23 May 2019

The Bitter Sweet Symphony dispute is over


One of rock music's most famous injustices has finally been resolved.

For the last 22 years, The Verve haven't made a penny from "Bitter Sweet Symphony", after forfeiting the royalties to The Rolling Stones.

The song was embroiled in a legal battle shortly after its release, as it samples an orchestral version of The Stones' song "The Last Time".

As a result, writer Richard Ashcroft had to sign over his rights to Mick Jagger and Keith Richards - until now.

Speaking as he received a lifetime achievement prize at the Ivor Novello Awards, Ashcroft announced: "As of last month, Mick Jagger and Keith Richards signed over all their publishing for Bitter Sweet Symphony, which was a truly kind and magnanimous thing for them to do."

As a result, all future royalties for the song will now go to Ashcroft.

The singer acknowledged that it was the Rolling Stones' late manager, Allen Klein, who had been responsible for the situation, rather than the musicians themselves.

"I never had a personal beef with the Stones," he told the BBC. "They've always have been the greatest rock and roll band in the world."

He went on to thank Jagger and Richards for acknowledging he was responsible "for this [expletive] masterpiece".

According to Rolling Stone magazine, the royalty dispute arose in 1997 when The Verve sought permission to sample a short, staccato string sequence from the symphonic version of The Last Time, recorded in 1965 by the Andrew Oldham Orchestra.

The Stones agreed to license a five-note segment in exchange for 50 percent of the royalties, but Klein claimed the Verve voided the agreement by using a larger portion of the song.

ABKCO Records, Klein's holding company, filed a plagiarism case, after which The Verve relinquished all their royalties and publishing rights to ABKCO, and the song credit reverted to Jagger and Richards.

The situation rankled The Verve for years.

"We were told it was going to be a 50/50 split," recalled bassist Simon Jones.

"Then they saw how well the record was doing they rung up and said, 'We want 100 percent or take it out of the shops, you don't have much choice.'"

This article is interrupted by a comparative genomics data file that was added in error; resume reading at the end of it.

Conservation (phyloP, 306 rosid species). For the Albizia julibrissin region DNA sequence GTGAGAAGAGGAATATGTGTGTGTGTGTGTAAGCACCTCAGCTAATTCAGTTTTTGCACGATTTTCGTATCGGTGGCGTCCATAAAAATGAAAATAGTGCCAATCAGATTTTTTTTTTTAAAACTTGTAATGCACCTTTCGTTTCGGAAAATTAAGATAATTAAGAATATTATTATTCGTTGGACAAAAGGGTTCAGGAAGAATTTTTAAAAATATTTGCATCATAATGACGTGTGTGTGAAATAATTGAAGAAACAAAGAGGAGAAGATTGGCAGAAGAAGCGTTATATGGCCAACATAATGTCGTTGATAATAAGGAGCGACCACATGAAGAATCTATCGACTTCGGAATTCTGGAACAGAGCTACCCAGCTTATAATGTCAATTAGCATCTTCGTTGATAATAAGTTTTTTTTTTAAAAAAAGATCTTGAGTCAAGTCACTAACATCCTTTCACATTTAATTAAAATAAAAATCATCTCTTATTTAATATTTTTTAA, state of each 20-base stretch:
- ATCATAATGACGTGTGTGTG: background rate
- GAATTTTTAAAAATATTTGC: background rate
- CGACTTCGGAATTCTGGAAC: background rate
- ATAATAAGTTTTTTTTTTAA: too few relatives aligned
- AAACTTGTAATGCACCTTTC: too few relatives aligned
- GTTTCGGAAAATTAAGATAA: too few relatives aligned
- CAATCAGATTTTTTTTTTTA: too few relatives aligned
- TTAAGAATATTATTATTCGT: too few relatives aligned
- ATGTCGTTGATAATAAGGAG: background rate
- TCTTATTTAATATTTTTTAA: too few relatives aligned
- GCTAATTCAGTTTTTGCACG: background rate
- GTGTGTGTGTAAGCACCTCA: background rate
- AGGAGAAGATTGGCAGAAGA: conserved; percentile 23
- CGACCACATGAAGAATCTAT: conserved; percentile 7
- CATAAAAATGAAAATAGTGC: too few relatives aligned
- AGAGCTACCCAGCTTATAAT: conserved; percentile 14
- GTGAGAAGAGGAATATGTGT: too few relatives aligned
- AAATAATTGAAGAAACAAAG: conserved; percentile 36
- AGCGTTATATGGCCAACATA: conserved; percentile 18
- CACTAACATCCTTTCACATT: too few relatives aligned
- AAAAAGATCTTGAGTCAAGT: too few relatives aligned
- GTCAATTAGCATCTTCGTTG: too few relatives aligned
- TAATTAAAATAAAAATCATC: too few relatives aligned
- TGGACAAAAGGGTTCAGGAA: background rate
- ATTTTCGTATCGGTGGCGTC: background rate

The bitterest pill came when the song was nominated for a best song Grammy - with Jagger and Richards' names on the ballot.

Asked in 1999 if he believed The Verve had been treated fairly, the Stones' guitarist replied: "I'm out of whack here, this is serious lawyer [stuff]."

However, he added: "If the Verve can write a better song, they can keep the money."

Ashcroft told the BBC that the dispute came to an end following negotiations with Klein's son, and the Rolling Stones new manager Joyce Smyth.

"It's been a fantastic development," he said. "It's life-affirming in a way."

One unexpected benefit is that the singer can once again enjoy international football.

"They play it [Bitter Sweet Symphony] before England play. So I can sit back and watch England... and finally just enjoy the moment."

In a statement, The Rolling Stones acknowledged that Ashcroft had been denied the rights to "one of his most iconic songs, including the lyrical content" for more than two decades.

"Of course there was a huge financial cost but any songwriter will know that there is a huge emotional price greater than the money in having to surrender the composition of one of your own songs. Richard has endured that loss for many years."

Bitter Sweet Symphony has sold 1,276,209 copies in the UK, according to the Official Charts Company, including 70,593 this year.

Ashcroft picked up the outstanding contribution prize at Thursday's Ivor Novello Awards, which recognise achievement in songwriting.